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Photo of two farmers in a field with cattle

Supporting sustainable agriculture in the Peruvian Amazon

25 April 2022, 11:23 BST 3 min read

In the last decade, the Peruvian Amazon has been threatened by increased deforestation and forest degradation. This has been caused by illegal logging and unsustainable practices across agriculture and cattle ranching. One of the leading causes is small scale agriculture – particularly cattle farming (MAAP, 2017). In Peru, methane emissions from livestock account for 35.5% of emissions from the agricultural sector (MINAM, 2019).   

The problem of livestock farming 

Livestock farming is one of the main economic sources for local families in the Peruvian Amazon, and critical for regional and national food security. However, it’s a practice that is typically unsustainable and bad for the environment. Not only do livestock generate vast quantities of methane, but they also contribute to land and water degradation, biodiversity loss and deforestation.  

Photograph of cattle grazing in a field in Peru. Uses a fisheye lens.

An innovative approach 

The AGRAP project was developed to tackle this problem. It’s implemented sustainable agriculture and livestock practices to recover and regenerate forests in Madre de Dios – a Peruvian department that is almost entirely Amazon rainforest. Specifically, this includes an ‘agroecological system’, which allows soils to recover without affecting the level of livestock productivity.  

Peruvian farmer in field constructing a fence

“Throughout the project, agroecological practices and techniques were promoted, including the use of forest microorganisms, biofertilisers, natural pesticides and silvopastoral systems. They allow producers to use fewer hectares of forest and natural resources for livestock production – reducing pressure on forests”.

Nelson Gutierrez, Landscape Planning Specialist, WWF Peru

Focusing on people 

The project has also focused on social inclusion – working to remove gender and age barriers to ensure that farming practices work for all members of a family. To deliver this, the project ran an education and training programme: Field Schools for Regenerative Cattle Raising (ECAs, from the Spanish acronym). It was aimed at farmers in the Tambopata and Tahuamanu provinces in Madre de Dios.  

Photo of a young Peruvian farmer riding a horse. Trees and shrubs in the backdrop

“Thanks to this programme, I have been able to see results on my farm. Changing their diet has improved my cattle’s health and we now use fewer resources for our production”.

Niflen Velásquez, cattle farmer from the Tambopata province, Madre de Dios

The programme has built technical capacity locally by supporting farmers to understand, implement and sustain silvopastoral systems. These practices intersperse cattle farms with wooded areas to provide a buffer against environmental harm. The wooded areas protect local biodiversity and provide farmers with extra, diversified income from forest products.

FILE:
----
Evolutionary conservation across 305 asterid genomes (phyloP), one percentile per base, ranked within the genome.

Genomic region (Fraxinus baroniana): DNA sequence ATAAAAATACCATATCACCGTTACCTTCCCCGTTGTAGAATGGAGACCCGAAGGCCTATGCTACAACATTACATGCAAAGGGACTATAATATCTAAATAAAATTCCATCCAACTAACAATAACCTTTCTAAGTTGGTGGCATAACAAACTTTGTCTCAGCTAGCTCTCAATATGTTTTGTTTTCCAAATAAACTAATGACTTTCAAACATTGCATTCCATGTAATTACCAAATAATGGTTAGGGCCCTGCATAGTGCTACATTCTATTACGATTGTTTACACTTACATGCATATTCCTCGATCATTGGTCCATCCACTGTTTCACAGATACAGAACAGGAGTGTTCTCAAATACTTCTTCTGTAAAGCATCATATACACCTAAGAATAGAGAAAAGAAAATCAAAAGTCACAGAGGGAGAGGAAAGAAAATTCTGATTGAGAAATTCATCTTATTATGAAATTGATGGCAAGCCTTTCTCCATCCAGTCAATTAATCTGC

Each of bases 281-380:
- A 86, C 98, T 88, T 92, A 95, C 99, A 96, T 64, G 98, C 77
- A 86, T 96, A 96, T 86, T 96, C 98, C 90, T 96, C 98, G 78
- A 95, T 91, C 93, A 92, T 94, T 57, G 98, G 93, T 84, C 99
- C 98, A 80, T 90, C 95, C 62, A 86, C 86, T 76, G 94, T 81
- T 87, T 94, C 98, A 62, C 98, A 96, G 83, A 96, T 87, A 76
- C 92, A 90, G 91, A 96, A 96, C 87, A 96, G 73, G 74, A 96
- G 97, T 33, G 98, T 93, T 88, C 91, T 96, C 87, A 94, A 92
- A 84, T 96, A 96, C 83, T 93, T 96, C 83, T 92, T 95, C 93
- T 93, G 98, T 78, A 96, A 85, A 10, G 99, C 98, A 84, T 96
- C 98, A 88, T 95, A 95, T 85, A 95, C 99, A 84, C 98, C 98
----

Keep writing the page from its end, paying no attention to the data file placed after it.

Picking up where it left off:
Aerial photograph of farm land in Peru that adopts a silvopastoral system. Fields are marked out in a grid format

“Regenerative farming gave us another vision and the motivation to start a business and fight for our financial independence”.

Verónica Cardozo, rancher from the Tahuamanu province, Madre de Dios

To date, the project has delivered ten field schools in the Madre de Dios region. More than 200 farmers – including men, women and young people - have attended 100 workshops. 

Photo from a farmer field school session as part of the AGRAP project

“Beyond making this activity more profitable, we are also applying these new practices to take care of my home. We always try to be good with our own space”.

Sharmely Hilares, daughter of Mauro Hilares, cattle rancher from the Tambopata province, Madre de Dios

The process has also been scaled up at the regional level through a Technical Roundtable for Livestock. This provided a space for dialogue between farmer field school leaders, the state government and private sector organisations. They discussed the main problems facing the livestock sector and worked collaboratively to propose solutions. Currently this group is developing a strategic plan which will include a roadmap of concrete actions across the short, medium and long-term.  

The project has developed a model which can be replicated in other parts of Peru. It will allow farmers to access new business opportunities and will ensure that the agricultural sector operates and grows sustainably.  

Photo of Peruvian farmer in a field. Tall grass and trees in backdrop

“It is important to start today. We need to change livestock farming so that production systems benefit the environment and support food security. Without a field, there is no city”.

Juan Esteban Serna, Regenerative Cattle Raising Specialist

The AGRAP project was funded by the Green Recovery Challenge Fund, under UK PACT (Partnering for Accelerated Climate Transitions) in Peru. 

Climate Group partnered with WWF Peru and the Tropical Forest Alliance (TFA) to deliver the project.